Installing Masonite or Cedar Siding

If you are tired of the appearance of your home and want to do something about it, then consider siding. Once you decide to go with siding, you will have several decisions to make such as material. In more than 50% of the time, homeowners go with vinyl siding. This material is available in a wide range of colors, textures, and thickness. In addition, vinyl siding is lightweight but to make it work, it must be installed correctly, which generally means hiring a professional.

Wood and Masonite

Wood is another great material, as is Masonite. For the person with basic carpentry skills, both of these materials can be installed by the homeowner. For installation, tools are generally already owned so all that is needed is buying the material and getting the assistance of a friend or family member. Now, when you work with wood, make sure the material is primed before it is installed.


The specific tools needed for installing cedar or Masonite siding include a table saw, chop saw, jig saw, hammer, chalk line, carpenter's knife, compass, square, measuring tape, and a ladder. The house would need to be trimmed out and then to create a moisture barrier, plastic must be wrapped around the home. Also included in the trim out are the exterior corner, soffits, and base trim.

Drip Flashing

You are also to install drip flashing, which goes above the windows and doors, as well as the top of the base trim. Typically, this material is made from aluminum, being secured to the house sheathing using nails. After the plastic and trim are in place, you need to snap horizontal chalk lines every 3.5 to 4.5 inches around the exterior wall. For this, start with the base and then move to the roof.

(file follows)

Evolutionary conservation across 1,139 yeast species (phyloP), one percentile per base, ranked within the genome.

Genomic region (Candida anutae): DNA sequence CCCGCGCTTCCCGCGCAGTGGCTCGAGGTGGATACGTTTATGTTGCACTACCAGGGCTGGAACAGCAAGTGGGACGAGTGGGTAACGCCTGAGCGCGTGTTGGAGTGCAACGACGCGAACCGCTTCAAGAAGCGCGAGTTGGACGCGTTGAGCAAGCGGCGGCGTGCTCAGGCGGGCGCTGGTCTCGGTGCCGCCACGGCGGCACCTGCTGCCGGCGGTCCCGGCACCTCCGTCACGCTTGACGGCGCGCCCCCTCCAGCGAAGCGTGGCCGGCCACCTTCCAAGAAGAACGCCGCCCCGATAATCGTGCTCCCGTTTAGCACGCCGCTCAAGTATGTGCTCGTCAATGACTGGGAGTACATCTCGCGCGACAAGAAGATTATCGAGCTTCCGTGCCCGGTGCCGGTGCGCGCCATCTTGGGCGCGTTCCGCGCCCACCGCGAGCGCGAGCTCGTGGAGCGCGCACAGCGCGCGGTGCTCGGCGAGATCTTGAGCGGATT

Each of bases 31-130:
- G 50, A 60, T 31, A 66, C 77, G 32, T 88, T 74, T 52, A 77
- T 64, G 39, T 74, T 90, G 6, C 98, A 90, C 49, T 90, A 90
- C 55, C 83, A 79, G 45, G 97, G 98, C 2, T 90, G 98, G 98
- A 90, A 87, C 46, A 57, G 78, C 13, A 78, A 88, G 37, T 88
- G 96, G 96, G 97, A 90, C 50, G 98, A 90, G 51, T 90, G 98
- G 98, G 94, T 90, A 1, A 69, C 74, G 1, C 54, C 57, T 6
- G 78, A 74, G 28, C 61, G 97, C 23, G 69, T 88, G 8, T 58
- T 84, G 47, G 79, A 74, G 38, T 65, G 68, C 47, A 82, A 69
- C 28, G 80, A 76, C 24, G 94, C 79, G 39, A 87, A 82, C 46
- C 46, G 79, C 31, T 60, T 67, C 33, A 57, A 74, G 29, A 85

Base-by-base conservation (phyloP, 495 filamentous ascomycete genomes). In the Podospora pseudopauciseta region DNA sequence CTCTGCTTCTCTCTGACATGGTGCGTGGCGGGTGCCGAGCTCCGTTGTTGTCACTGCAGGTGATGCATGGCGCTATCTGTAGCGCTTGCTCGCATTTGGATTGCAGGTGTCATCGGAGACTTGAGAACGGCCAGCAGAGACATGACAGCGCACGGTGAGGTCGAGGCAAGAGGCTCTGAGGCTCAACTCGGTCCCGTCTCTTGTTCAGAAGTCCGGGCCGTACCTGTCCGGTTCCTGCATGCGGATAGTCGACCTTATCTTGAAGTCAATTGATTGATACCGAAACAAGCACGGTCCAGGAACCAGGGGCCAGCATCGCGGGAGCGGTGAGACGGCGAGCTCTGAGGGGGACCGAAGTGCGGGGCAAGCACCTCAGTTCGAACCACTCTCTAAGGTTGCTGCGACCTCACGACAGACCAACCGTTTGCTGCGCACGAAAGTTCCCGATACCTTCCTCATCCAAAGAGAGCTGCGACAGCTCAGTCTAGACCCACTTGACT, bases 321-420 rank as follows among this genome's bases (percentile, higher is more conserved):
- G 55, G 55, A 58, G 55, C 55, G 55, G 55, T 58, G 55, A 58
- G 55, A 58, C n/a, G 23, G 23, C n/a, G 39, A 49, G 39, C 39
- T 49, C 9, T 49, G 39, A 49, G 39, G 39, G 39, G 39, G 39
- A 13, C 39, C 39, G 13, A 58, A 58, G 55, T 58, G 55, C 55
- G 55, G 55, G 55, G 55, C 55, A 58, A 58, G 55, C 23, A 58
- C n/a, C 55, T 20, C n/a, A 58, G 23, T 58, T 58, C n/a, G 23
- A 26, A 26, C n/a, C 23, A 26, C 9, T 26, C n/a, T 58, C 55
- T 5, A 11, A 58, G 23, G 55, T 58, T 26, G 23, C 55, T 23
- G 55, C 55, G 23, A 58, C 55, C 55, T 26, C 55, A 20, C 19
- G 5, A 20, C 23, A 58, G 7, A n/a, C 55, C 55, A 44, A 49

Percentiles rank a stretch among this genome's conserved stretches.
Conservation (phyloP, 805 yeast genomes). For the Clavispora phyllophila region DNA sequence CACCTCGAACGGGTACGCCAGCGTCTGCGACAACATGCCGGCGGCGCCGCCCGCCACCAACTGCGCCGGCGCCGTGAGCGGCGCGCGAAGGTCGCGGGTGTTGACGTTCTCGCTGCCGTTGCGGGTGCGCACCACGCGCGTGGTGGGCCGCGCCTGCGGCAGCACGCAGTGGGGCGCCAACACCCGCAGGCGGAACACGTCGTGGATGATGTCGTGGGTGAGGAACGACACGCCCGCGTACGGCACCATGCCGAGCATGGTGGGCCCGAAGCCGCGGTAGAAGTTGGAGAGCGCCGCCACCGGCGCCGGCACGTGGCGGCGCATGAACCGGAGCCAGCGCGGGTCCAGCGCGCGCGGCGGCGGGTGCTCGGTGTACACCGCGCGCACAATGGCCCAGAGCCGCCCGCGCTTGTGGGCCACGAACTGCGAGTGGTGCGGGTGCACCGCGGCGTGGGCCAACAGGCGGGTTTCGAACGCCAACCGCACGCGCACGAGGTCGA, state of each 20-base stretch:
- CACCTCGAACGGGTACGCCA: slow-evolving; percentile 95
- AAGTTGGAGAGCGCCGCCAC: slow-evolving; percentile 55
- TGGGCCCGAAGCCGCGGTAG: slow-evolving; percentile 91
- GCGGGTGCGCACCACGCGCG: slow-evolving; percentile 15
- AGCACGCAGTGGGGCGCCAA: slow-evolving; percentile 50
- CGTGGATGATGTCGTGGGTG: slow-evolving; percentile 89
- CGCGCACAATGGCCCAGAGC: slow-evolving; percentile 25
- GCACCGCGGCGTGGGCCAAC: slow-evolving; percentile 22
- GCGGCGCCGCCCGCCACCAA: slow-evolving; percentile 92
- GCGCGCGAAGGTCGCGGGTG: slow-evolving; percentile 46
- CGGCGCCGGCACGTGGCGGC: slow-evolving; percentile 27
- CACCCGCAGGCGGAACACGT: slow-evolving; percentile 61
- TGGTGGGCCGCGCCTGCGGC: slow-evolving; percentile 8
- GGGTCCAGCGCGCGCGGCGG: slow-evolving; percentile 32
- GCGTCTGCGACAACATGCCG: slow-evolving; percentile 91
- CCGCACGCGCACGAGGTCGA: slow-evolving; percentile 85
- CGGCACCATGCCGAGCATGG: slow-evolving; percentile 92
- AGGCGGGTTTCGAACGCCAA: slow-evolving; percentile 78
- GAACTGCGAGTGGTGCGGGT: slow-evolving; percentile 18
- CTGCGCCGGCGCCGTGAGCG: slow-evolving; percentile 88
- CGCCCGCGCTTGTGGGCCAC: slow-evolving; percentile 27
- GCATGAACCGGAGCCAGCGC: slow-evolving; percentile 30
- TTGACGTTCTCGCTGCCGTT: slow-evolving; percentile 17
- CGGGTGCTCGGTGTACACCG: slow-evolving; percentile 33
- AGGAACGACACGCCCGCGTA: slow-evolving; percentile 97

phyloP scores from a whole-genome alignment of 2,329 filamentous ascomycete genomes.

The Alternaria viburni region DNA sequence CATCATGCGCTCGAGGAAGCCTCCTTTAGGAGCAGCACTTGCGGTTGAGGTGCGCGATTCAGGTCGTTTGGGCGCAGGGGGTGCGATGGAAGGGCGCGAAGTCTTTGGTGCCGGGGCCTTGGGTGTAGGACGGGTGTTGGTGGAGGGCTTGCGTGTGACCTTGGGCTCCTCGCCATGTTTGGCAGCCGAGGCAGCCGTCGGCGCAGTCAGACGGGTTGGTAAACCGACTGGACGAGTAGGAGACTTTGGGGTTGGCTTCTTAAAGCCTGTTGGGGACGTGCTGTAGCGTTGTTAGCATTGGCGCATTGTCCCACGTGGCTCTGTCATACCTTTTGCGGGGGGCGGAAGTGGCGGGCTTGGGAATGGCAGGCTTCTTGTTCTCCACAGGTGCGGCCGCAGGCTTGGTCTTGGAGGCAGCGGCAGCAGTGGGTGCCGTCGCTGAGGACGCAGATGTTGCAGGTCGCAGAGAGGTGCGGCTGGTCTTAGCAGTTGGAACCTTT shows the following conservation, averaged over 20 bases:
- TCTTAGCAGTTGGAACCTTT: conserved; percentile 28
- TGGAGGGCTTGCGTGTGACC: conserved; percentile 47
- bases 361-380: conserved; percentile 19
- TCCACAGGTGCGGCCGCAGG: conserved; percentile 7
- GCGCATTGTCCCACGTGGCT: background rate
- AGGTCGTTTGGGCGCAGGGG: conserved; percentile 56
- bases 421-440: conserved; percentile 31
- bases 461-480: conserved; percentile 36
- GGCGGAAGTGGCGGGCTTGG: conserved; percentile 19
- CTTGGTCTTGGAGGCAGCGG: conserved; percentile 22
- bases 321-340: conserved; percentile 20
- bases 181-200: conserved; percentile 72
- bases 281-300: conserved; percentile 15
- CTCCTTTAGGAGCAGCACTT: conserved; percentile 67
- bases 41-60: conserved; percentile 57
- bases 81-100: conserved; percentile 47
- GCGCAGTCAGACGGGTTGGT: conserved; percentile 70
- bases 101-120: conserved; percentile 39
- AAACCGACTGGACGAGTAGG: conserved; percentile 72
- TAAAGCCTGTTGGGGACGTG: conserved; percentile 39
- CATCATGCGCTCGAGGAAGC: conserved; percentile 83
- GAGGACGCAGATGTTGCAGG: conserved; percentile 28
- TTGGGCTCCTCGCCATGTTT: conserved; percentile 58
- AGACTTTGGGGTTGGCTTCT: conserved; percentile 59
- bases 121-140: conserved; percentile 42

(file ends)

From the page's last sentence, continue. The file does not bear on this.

Next, clapboards are installed, lining each up with the snapped chalk lines. First, a small spacer board would be installed at the bottom row where the clapboards will be placed. This board should measure one-inch ripped length. When ready to install the clapboards, you want to start at the bottom, again working your way up to the roof. Then, these boards are nailed with stainless steel ring nails, installing them every 16 inches along both top and bottom while going into the stud.

For the siding, you would need to make specific cuts for going around windows, doors, vents, and other obstructions. Just remember to take your time. Too often, becoming hurried ends up with crooked siding, mistakes, and problems. Again, having someone there to help you with the panels will certainly make things go along much smoother. Finally, as you go through the installation process, we recommend you measure and re-measure as you go, which will help keep you on track.